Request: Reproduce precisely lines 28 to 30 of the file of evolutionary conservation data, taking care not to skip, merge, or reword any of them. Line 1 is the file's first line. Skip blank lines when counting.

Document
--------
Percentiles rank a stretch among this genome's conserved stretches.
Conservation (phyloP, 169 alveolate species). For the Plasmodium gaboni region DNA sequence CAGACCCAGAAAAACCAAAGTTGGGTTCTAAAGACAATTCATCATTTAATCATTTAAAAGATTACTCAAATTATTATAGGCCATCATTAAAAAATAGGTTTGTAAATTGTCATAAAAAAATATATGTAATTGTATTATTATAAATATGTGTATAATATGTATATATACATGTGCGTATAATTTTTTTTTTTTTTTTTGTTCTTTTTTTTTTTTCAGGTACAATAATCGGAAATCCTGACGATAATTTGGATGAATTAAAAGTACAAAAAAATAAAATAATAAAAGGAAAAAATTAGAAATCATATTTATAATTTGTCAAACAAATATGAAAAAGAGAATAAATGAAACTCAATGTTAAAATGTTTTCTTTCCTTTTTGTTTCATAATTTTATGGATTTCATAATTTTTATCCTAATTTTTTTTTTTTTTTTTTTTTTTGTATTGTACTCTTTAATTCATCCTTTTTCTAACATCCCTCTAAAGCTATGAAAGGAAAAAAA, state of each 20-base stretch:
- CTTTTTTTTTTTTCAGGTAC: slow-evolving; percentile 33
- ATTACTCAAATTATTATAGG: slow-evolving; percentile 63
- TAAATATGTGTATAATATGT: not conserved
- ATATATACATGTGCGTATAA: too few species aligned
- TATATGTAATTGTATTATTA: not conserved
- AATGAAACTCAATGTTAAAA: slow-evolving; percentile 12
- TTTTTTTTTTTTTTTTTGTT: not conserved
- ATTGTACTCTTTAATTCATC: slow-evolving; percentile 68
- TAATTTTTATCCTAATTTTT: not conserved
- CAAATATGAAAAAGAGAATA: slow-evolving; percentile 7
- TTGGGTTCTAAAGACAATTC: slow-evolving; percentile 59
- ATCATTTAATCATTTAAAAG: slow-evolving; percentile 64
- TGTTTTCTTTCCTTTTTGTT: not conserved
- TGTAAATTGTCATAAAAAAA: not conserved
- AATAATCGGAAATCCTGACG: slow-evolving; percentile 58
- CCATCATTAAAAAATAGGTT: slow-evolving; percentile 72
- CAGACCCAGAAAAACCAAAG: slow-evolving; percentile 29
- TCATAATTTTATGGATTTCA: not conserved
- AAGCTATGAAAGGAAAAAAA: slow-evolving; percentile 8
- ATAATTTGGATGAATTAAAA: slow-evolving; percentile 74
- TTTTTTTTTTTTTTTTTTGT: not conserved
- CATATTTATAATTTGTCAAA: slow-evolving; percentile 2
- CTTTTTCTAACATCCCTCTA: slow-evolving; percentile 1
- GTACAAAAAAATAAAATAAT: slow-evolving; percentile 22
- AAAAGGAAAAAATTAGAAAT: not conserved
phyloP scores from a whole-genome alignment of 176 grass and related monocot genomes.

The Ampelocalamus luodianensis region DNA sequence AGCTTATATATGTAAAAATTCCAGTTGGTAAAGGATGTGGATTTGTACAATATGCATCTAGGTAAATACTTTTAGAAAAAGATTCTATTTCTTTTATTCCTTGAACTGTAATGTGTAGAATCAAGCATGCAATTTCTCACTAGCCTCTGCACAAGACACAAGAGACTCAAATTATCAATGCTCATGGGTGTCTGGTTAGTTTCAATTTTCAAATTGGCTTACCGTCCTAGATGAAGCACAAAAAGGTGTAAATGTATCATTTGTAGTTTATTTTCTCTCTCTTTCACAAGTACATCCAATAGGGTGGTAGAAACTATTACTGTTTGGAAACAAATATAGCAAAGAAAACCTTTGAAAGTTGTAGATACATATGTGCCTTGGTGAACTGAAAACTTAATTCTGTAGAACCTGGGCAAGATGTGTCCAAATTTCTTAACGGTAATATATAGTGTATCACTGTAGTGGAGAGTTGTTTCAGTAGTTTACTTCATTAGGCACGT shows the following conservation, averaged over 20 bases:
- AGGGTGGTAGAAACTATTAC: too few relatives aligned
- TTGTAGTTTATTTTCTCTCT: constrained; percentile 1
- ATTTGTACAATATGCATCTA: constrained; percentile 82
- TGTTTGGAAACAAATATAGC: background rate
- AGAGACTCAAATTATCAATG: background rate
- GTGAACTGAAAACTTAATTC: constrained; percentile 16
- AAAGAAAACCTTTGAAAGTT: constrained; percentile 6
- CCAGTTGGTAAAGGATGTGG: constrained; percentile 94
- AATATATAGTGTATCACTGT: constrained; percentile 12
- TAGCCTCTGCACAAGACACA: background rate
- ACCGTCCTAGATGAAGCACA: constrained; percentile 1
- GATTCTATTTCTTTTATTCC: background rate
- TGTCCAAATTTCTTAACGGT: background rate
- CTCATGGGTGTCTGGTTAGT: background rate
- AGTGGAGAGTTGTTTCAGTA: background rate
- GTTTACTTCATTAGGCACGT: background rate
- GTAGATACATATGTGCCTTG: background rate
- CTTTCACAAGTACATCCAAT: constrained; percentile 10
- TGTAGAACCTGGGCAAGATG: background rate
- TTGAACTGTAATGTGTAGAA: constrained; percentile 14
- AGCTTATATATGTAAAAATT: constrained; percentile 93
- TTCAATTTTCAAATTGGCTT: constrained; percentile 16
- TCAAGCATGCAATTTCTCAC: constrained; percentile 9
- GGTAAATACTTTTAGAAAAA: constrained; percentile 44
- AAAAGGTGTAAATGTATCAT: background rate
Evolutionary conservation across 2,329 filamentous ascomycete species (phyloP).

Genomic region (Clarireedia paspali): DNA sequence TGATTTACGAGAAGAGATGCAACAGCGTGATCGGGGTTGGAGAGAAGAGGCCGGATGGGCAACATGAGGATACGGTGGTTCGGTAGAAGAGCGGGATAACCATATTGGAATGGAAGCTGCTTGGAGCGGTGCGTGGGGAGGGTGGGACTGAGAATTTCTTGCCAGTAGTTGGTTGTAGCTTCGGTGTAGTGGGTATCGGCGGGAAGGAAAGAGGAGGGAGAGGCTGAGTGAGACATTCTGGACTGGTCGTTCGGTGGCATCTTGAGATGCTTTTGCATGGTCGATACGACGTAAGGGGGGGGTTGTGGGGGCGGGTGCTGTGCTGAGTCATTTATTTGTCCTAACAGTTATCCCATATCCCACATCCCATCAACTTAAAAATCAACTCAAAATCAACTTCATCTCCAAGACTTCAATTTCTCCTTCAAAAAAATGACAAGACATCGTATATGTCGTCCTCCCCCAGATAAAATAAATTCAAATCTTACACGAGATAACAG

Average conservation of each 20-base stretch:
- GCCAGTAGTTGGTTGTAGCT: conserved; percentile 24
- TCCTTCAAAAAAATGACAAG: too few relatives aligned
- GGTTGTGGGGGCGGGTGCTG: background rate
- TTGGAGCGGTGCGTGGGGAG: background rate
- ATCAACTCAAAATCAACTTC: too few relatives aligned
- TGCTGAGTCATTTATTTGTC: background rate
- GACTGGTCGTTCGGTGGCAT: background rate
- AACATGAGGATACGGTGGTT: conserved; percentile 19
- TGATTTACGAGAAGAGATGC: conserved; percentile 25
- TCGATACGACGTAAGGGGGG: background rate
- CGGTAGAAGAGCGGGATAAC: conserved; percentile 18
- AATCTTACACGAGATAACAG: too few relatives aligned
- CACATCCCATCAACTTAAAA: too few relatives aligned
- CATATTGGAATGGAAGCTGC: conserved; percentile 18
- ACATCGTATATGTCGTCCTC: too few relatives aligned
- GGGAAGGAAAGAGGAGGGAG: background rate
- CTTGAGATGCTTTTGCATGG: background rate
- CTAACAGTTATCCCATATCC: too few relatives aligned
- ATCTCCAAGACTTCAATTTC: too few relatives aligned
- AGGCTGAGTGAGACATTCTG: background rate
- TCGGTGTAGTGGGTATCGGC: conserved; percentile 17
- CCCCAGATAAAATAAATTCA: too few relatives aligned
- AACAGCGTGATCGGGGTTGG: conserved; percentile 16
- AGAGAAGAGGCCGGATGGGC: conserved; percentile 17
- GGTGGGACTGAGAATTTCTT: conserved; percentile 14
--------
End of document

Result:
phyloP scores from a whole-genome alignment of 176 grass and related monocot genomes.

The Ampelocalamus luodianensis region DNA sequence AGCTTATATATGTAAAAATTCCAGTTGGTAAAGGATGTGGATTTGTACAATATGCATCTAGGTAAATACTTTTAGAAAAAGATTCTATTTCTTTTATTCCTTGAACTGTAATGTGTAGAATCAAGCATGCAATTTCTCACTAGCCTCTGCACAAGACACAAGAGACTCAAATTATCAATGCTCATGGGTGTCTGGTTAGTTTCAATTTTCAAATTGGCTTACCGTCCTAGATGAAGCACAAAAAGGTGTAAATGTATCATTTGTAGTTTATTTTCTCTCTCTTTCACAAGTACATCCAATAGGGTGGTAGAAACTATTACTGTTTGGAAACAAATATAGCAAAGAAAACCTTTGAAAGTTGTAGATACATATGTGCCTTGGTGAACTGAAAACTTAATTCTGTAGAACCTGGGCAAGATGTGTCCAAATTTCTTAACGGTAATATATAGTGTATCACTGTAGTGGAGAGTTGTTTCAGTAGTTTACTTCATTAGGCACGT shows the following conservation, averaged over 20 bases:
- AGGGTGGTAGAAACTATTAC: too few relatives aligned